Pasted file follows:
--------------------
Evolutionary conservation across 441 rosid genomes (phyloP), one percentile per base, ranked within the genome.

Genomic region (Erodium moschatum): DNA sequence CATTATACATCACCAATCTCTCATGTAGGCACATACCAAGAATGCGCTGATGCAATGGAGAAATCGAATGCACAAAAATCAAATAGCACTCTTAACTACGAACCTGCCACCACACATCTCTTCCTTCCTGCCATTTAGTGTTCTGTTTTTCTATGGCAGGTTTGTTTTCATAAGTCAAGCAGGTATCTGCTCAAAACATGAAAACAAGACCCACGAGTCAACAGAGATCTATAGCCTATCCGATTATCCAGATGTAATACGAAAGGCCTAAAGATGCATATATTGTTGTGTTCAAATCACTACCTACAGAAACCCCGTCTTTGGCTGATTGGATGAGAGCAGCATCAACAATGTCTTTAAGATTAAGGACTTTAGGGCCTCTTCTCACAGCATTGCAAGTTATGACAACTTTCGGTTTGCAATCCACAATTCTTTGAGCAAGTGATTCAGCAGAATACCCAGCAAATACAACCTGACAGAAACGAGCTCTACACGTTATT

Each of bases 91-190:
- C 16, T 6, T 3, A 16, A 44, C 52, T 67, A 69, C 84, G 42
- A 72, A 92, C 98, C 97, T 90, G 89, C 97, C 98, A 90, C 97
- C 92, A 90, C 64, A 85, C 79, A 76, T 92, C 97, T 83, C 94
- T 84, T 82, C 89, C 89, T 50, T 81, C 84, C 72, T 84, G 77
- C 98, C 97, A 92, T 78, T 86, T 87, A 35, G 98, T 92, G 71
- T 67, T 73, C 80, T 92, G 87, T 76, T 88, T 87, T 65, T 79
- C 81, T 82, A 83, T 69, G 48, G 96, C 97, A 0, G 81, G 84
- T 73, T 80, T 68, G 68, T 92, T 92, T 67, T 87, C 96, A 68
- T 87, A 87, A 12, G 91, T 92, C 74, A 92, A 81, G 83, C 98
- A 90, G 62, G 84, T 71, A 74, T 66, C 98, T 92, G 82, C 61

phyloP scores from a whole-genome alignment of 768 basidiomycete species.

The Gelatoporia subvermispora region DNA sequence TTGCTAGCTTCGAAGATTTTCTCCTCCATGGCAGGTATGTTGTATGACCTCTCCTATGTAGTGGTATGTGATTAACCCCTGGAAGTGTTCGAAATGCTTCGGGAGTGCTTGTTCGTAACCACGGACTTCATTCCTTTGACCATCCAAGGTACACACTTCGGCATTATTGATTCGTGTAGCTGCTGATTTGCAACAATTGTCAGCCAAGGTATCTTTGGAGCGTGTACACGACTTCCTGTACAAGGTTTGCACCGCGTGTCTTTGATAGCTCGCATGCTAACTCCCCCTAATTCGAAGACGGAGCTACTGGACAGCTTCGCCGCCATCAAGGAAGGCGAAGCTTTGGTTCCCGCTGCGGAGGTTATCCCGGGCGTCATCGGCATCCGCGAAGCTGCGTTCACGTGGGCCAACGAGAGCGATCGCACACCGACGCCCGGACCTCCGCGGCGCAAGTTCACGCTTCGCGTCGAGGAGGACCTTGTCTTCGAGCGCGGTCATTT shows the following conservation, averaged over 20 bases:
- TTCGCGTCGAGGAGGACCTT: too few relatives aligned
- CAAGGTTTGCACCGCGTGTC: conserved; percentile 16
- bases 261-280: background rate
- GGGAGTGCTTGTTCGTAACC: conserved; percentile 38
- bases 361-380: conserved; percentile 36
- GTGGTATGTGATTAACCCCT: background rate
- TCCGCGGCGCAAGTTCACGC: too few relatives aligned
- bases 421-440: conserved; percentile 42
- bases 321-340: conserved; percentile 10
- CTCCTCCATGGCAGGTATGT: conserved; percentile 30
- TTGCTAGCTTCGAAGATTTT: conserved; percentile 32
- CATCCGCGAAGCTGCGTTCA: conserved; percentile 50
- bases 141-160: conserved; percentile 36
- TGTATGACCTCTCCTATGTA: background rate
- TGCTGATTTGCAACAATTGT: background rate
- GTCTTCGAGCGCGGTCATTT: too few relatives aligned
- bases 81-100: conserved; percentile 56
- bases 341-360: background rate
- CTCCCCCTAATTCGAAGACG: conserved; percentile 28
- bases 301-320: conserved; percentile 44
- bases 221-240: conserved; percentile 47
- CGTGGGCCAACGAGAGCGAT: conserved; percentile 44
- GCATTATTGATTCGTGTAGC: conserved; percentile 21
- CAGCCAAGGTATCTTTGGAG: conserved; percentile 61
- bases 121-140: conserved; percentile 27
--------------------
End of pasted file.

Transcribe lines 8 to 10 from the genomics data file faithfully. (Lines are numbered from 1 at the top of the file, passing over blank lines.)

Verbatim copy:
- C 98, C 97, A 92, T 78, T 86, T 87, A 35, G 98, T 92, G 71
- T 67, T 73, C 80, T 92, G 87, T 76, T 88, T 87, T 65, T 79
- C 81, T 82, A 83, T 69, G 48, G 96, C 97, A 0, G 81, G 84